31. Yeah, cyclocross blows. Boooring. I’ll take three straight days of grainy lo-res TV coverage of flat sprinter’s stages in the Vuelta instead. Now, *that’s* entertainment.

  32. you guys must be doing something wrong, cyclocross, like any other form of bike riding or racing is FUN. the fact that you’re complaining about it on the internet is funny and strangely disheartening. everyone is entitled to their own opinion, but honestly, why hate on your fellow cycling brethren?

  33. I always suspected that you don’t have personal experience racing at any level in any and this is glaringly obvious. Your lack a lot of insight give us your comments and this is very disappointing. I think now more than ever you should reveal your identity, put yourself up for scrutiny for once. Just who are you exactly?

  34. There’s no hate, just make it to the end of the piece to confirm. I just wanted to contrast cross with the road with a provocative technique and encourage a response from fellow bloggers. See the comments from Pavé, Portail du Vélo and Joe Lindsey at the Boulder Report.

  35. Rider Council: Whoa buddy, ease up. Personal attack, petulant demands – somebody forgot his manners, if not his/her pills today. “The Inner Ring” owes zero to you, the reverse is the truth. I come here for the thought provoking honesty and yes, the quality of the
    comments. Please do not destroy something which you have played no part in making. (I regret taking this public even but have no other way of contacting you.)

  36. One of the single most important parts of road cycling to me is the aesthetic and I just don’t get that with cyclocross. Weather change, fitness levels, undoubted skill and bike handling, I get all of those things but in the same way that I don’t watch Sunday league cricket (as it doesnt have the beauty and flair of full blown Test Matches), so cross leaves me cold.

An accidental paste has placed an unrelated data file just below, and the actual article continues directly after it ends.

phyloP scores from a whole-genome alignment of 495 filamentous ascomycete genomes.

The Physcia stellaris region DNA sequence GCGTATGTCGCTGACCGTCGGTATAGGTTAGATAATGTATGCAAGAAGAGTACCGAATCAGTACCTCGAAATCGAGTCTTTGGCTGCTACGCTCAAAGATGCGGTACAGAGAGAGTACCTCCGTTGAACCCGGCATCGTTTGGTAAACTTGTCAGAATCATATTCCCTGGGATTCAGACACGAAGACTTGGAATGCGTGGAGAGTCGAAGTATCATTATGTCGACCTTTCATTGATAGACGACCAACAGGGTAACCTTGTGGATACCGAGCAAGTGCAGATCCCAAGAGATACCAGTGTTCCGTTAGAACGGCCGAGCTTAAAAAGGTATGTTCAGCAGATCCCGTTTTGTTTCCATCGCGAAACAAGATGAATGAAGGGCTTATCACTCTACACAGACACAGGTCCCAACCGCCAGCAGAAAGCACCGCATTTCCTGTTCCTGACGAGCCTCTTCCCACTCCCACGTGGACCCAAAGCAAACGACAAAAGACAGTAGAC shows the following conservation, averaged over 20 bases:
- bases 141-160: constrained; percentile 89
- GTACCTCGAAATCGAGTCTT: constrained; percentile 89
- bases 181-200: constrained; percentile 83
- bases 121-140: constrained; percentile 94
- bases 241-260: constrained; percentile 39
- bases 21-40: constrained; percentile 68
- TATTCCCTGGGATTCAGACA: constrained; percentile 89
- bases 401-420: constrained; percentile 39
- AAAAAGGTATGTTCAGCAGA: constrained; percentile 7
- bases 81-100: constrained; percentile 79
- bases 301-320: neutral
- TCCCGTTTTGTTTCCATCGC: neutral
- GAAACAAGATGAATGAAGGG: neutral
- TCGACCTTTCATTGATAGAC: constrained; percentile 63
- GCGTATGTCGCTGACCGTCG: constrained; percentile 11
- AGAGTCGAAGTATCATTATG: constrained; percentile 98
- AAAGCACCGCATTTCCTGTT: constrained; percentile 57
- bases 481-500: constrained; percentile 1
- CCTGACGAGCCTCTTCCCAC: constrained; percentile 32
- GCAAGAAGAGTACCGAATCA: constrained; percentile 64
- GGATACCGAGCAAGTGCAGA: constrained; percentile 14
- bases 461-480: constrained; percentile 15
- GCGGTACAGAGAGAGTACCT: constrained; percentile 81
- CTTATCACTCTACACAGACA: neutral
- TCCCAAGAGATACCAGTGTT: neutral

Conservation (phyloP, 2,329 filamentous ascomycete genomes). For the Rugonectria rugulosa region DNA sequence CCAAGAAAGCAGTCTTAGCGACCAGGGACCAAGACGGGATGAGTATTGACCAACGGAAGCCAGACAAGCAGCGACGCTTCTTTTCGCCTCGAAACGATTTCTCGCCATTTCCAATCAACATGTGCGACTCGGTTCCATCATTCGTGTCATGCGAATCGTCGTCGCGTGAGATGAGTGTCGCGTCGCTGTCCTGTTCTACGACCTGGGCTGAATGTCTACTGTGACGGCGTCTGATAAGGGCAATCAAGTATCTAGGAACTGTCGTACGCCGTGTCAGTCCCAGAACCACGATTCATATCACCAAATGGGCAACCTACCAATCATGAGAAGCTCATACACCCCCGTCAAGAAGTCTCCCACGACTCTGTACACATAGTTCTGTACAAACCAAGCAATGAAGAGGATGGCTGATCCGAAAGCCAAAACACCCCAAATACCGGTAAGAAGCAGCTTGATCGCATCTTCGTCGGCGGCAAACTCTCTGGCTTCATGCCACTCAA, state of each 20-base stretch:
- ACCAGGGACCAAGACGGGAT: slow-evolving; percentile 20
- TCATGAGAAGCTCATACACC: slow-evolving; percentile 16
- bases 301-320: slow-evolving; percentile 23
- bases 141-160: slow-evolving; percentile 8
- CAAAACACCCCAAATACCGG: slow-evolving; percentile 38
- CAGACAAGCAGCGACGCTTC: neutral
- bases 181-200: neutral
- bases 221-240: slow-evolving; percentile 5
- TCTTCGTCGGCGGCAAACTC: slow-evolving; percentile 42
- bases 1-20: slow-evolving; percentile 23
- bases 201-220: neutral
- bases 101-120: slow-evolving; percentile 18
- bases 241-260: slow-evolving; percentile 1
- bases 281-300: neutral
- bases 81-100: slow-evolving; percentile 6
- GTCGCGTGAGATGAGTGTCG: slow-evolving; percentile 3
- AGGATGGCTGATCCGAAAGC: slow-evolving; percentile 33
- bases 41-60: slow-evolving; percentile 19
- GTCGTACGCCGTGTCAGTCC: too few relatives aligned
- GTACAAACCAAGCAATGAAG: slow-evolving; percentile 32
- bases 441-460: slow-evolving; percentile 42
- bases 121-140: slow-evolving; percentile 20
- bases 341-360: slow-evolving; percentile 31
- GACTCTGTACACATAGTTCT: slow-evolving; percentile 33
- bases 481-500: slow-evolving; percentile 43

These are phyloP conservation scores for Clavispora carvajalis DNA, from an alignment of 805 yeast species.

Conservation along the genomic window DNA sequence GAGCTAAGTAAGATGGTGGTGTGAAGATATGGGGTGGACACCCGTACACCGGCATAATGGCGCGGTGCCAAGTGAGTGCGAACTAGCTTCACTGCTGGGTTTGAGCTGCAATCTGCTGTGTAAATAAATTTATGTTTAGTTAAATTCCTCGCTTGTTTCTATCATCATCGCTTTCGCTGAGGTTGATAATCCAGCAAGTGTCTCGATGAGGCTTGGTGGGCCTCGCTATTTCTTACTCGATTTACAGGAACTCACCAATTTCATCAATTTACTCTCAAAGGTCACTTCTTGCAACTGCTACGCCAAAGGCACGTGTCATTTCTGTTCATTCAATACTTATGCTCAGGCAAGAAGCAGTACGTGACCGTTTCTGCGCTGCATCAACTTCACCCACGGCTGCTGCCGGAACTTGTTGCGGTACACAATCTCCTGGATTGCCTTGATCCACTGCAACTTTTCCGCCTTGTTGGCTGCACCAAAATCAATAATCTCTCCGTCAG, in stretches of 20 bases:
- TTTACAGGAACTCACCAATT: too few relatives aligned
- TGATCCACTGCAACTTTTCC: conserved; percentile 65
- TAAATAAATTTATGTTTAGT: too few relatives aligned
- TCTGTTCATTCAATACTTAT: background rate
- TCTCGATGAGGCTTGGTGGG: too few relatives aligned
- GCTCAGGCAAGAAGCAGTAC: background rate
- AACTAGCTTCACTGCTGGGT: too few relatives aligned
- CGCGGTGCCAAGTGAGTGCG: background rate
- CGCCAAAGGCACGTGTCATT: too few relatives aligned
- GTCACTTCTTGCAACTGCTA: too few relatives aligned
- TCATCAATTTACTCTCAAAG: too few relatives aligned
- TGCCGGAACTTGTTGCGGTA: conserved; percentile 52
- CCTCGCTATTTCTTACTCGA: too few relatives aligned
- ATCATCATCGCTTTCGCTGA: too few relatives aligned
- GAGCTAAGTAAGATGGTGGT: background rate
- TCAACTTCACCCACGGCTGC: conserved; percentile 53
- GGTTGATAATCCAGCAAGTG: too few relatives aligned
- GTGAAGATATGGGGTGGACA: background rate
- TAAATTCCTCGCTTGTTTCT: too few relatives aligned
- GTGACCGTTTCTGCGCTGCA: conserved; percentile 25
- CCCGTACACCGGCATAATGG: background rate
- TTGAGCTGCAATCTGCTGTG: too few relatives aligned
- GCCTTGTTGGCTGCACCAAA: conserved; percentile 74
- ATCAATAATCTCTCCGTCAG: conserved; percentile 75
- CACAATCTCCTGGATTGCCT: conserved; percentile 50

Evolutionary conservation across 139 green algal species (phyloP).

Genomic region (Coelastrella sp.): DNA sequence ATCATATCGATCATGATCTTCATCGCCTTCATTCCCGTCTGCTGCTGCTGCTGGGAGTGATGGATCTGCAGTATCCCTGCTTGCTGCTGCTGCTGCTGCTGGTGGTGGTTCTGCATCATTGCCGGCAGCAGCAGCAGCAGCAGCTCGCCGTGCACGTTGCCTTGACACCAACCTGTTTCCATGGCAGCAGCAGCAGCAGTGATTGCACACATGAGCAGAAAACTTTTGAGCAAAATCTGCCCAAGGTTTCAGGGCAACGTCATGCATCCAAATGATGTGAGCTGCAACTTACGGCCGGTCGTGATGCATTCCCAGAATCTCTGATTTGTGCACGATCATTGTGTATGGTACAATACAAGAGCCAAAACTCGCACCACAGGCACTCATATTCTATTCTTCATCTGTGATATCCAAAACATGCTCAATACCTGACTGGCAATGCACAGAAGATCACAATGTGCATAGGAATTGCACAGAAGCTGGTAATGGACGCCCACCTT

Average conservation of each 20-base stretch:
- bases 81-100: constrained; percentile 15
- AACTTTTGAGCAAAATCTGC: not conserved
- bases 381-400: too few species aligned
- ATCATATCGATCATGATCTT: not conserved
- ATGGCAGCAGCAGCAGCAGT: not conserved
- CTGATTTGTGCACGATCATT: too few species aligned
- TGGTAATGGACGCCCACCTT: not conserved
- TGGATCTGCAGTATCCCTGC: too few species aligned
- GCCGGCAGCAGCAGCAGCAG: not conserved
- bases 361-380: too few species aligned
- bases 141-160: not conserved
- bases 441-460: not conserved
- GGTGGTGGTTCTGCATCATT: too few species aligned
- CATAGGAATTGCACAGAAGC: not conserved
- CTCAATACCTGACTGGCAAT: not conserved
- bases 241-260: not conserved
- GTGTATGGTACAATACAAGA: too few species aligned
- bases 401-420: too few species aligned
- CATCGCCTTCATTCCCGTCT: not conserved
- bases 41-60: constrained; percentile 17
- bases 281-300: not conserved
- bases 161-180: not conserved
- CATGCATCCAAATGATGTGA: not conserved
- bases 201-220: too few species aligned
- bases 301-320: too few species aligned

37. The first real race I ever rode was a ‘Cross – back in 81 (ay carumba!). They are incredibly tough (and fun) to ride and necessarily short to make them fast and furious. I have a soft spot for ‘Cross but have to agree it is a winter side-show.

  38. When asked I always recommend newbies not to race cyclocross, because once you’ve done one race you will be hooked. Then you have to explain to the spouse why you have to buy 2 new bikes and extend you bike racing season all the way into December. And why she has to come to the races to be ready to hand you your B bike and then change the wheel on your A bike in six minutes and be ready to hand it back to you on the nest lap. That’s the kind of thing that can put a strain on a relationship. More so when it’s 36 degrees and raining.

  39. I actually really enjoy cyclocross. Sure, it’s not road cycling but I enjoy it for a few reasons. It’s a change-up when I get a bit unenthusiastic about riding on the road. It’s easier to stay warm in the woods (and safer) when the weather is really bad. Some days I only have an hour to ride. An hour on the road doesn’t seem worth it & I barely get to the good country roads before I have to turn back. An hour in the woods can be a lot of fun. It also has helped my bike handling skills on the road immensely, as I’ve never done much road riding.

    Racing can be fun too but it makes me so nervous at the line that I don’t love it. Having played sports competitively for most of my life, I’m ready to relax & just have fun with them.

    Was in Louisville last week and that was awesome. Yeah, the same guys win often, but it’s still fun to see in person. I don’t watch nearly as much online as I do of road cycling.

    One thing I don’t like: all the hairy Pabsters who probably hated sports and athletes growing up who now LOVE cross. Tattoos, bad attitudes, too cool for school. Lame. Then again, there are plenty of roadies who I bet hated sports and athletes growing up who are now data-crunching dorks on Treks with saddle bags. Don’t like them either. Oh well, can’t win ’em all.